Preethi Athreya is a well known contemporary dancer.
Blend the two
To me, these two words are completely mutually inclusive. One implies the other. Tradition is dynamic. Today's tradition is yesterday's innovation. Tradition provides the guidelines within which to innovate. And this is how I perceive the two terms with regard to my art form. That being said, both must be upheld with care. Holding onto tradition if it does not hold relevance at the present, can lead to stagnation in thought and approach. At the same time, innovation without purpose and clarity of intention can be irresponsible as upholders of the precious art form.
Mythili Prakash is a classical Bharatanatyam dancer.
In my opinion, tradition is something that is handed down by our elders. Innovation, on the other hand, is something that shouldn't compromise on tradition. What we know from what is taught to us is tradition. Innovation is working and experimenting with that which is taught to us. Tradition is the foundation for innovation. Tradition never ceases to exist. Innovation is just a continuation of tradition. With respect to Oxygen, the composition of the band is conducive to the incorporation of Indian instruments. It is not a case where Carnatic instruments are used for western bits and vice-versa.
V. Anirudh Athreya is a Carnatic musician and a member of the band Oxygen.
Innovation is creating something out of the box. Innovation generally takes time to be accepted. Innovation starts and continues as a tradition only if people pursue and take forward the whole new idea in terms of interpretation of art. By pursuing a tradition, we try to establish a style that already has a reputation and an identity. Healthy innovation should be a part of today's music. I've started to work with different bands and different genres. We don't mix Carnatic music and other genres but we attempt to blend different genres to give a new flavour. A genre called ‘CARFUSION' can be called an Innovation but it's not a tradition yet. People have also started accepting new styles. Innovation should be unique rather than doing something which is already done.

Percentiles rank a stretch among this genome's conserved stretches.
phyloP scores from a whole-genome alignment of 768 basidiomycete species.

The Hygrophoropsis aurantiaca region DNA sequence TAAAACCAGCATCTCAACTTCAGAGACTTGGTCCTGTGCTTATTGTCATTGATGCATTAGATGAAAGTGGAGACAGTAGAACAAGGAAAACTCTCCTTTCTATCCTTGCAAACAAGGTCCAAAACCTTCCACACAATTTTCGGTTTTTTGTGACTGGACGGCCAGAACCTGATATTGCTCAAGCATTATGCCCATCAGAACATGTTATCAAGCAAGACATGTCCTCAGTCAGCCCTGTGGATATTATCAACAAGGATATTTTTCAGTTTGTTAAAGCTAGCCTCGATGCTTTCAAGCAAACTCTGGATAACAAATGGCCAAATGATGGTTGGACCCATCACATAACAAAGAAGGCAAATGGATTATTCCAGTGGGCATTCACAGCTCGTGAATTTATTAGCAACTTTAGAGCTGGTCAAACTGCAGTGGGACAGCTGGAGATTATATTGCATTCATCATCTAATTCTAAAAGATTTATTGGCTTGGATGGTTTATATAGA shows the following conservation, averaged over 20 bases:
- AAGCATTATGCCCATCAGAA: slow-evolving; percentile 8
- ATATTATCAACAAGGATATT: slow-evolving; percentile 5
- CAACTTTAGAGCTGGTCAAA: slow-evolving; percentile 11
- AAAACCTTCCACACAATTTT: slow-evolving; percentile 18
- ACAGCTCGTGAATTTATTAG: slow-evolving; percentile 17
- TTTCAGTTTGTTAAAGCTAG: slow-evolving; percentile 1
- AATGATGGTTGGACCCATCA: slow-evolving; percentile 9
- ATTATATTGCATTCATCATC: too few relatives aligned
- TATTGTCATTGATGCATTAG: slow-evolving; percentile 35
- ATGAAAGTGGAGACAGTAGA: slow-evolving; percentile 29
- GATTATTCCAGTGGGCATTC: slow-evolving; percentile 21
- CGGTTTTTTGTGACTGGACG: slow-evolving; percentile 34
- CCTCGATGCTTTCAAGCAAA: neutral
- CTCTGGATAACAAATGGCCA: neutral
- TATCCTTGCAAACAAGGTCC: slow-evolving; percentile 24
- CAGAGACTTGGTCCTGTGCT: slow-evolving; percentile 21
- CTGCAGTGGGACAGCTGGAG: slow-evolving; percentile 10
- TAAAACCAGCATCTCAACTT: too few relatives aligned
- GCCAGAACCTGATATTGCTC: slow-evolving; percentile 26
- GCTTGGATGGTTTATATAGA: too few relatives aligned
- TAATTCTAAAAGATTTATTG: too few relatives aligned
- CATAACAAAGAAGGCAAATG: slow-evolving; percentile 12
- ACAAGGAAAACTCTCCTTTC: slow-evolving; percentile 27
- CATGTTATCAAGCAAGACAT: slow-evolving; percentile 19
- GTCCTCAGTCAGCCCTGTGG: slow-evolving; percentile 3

M.S. Ananthakrishnan is a Carnatic violinist and a member of the band ZINX.
Changing with time
Innovation is an integral part of any art form. We don't define tradition as something that is constant. Whatever is tradition today was once an innovation that has been accepted over the years. Tradition and innovation are not two different paths. In fact, I am currently riding both horses. I have my Carnatic performances on the one hand and my contemporary classical music effort with Anil Srinivasan on the other. Our experiment is fairly innovative and is acknowledged as a new classical sound rather than fusion, which was our aim. When I feel funny or uncomfortable with the music I create, I stop immediately because that is taking innovation too far in my opinion with respect to what is to be within the realm of traditional music. Ultimately, it is the identity that needs to be kept in its place.
Sikkil C. Gurucharan, Carnatic Musician